Two of the most common words beginning with P in the business world are often used interchangeably, and it’s easy to see why. The terms procurement and purchasing, which refer to the process of acquiring goods or services, are both often associated with buying supplies or materials, and so sometimes, the detail gets lost. However, there is a distinction between procurement and purchasing that goes beyond simply sharing the letter P. Procurement involves a strategic and comprehensive approach to sourcing and supplier management, considering factors such as quality, cost, and risk mitigation, while purchasing is more transactional-based, focusing on the actual buying process. It is essential to distinguish between the two because one is transactional-based, and the other has the long-term interest of the business in mind.
So, let’s explore the differences by first looking at the basic definitions.
Procurement is the process of sourcing or identifying a product – shortlisting, selecting, getting quotes, negotiating terms, and acquiring needed goods or services from a supplier. Procurement managers will build and maintain relationships with third parties and can “procure” your goods or services via direct purchase, competitive bidding, or a tendering process.
On the other hand, purchasing is the actual act of acquiring a good or service a business needs to meet its business objective and will typically involve the immediate day-to-day transactions between sellers and buyers. Naturally, this involves purchasing managers ordering and fulfilling orders (which slips into procurement territory, hence the interchange of terms) and arranging to make the payments.
Five differences between procurement and purchasing
As the table indicates, purchasing is more tactical, short-term, and transactional. Purchasers focus on quantity, costs, and timings and, subsequently, are typically looking to get items for the best price rather than the best overall value. Purchasing decisions will unlikely affect the long-term prospects or growth of the company – but they are needed to keep the company’s operations up and running.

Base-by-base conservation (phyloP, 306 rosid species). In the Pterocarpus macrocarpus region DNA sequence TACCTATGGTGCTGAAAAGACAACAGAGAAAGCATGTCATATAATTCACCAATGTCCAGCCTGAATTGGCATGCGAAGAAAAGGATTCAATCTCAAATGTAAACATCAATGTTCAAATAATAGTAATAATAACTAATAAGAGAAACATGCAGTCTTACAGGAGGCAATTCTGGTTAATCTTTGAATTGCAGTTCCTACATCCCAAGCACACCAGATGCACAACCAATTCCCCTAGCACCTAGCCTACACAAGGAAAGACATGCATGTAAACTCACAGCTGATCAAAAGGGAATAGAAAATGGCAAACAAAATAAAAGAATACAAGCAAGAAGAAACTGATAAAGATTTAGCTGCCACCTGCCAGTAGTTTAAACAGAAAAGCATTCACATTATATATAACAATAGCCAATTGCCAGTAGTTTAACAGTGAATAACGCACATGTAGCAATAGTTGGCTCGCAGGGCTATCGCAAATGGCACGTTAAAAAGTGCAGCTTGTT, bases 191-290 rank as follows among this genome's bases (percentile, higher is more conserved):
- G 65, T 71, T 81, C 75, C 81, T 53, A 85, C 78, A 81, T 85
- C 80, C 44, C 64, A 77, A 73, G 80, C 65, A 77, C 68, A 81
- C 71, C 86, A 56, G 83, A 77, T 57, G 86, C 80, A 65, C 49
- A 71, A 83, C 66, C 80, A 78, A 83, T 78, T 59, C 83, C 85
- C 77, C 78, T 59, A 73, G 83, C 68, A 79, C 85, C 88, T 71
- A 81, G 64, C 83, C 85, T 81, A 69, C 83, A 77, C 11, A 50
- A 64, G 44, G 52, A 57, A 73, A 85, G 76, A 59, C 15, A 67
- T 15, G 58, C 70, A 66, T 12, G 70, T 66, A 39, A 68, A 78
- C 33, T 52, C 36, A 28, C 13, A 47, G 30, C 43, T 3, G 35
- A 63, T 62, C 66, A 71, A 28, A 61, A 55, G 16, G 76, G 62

Procurement is more strategic and takes an overarching view of buying a business’s goods and services. It is about creating long-term value, enhancing relationships with third-party vendors, negotiating and closing contracts, and looking at the overall value of a transaction rather than simply the price.
Don’t forget the Total Cost of Ownership
Procurement managers have to consider another concept – Total Cost of Ownership (TCO). This is the cost of the item plus the cost to operate it over its useful life. Procurement decisions will often be made based on the best value-for-money solution, taking into account the total lifetime cost of ownership of the goods or service – including shipping, maintenance, exit, and transition costs, for example. TCO allows procurement managers to look at the short and long-term costs of any particular goods, service, or solution.
Traditionally cost has been associated with the purchase price alone or purchase price plus support costs; however, the initial procurement cost is typically only a relatively small percentage of the total cost of owning and operating most products.
Let’s look at it another way. For example, you may find a second-hand car that looks like an absolute bargain at a super-low price. Yet, while the price you pay for the car might be cheap, the cost of keeping it for several years may not. The car will need plenty of regular maintenance to keep it road worthy, and because it is older, some of its major parts, from its clutch to its cam belt, may need replacing sooner rather than later. In short, you could spend far more than the price you paid for the vehicle in the first place.
To summarise, purchasing focuses on keeping costs down as the business goes about its daily routine, while procurement focuses on creating long-term value for a business.
The 10 steps of the procurement process
1. Identify what goods and services you need
2. Determine where you will source the goods and services
3. Assess and select your vendors
4. Negotiate price and terms
5. Create a purchase order, defining price and T&Cs.
6. Wait for the delivery of your order
7. Inspect and perform a quality check on the goods on arrival
8. Ensure the purchase order, receipt, and invoice match.
9. If all is good, approve the invoice and make the payment
10. Make a record of the transaction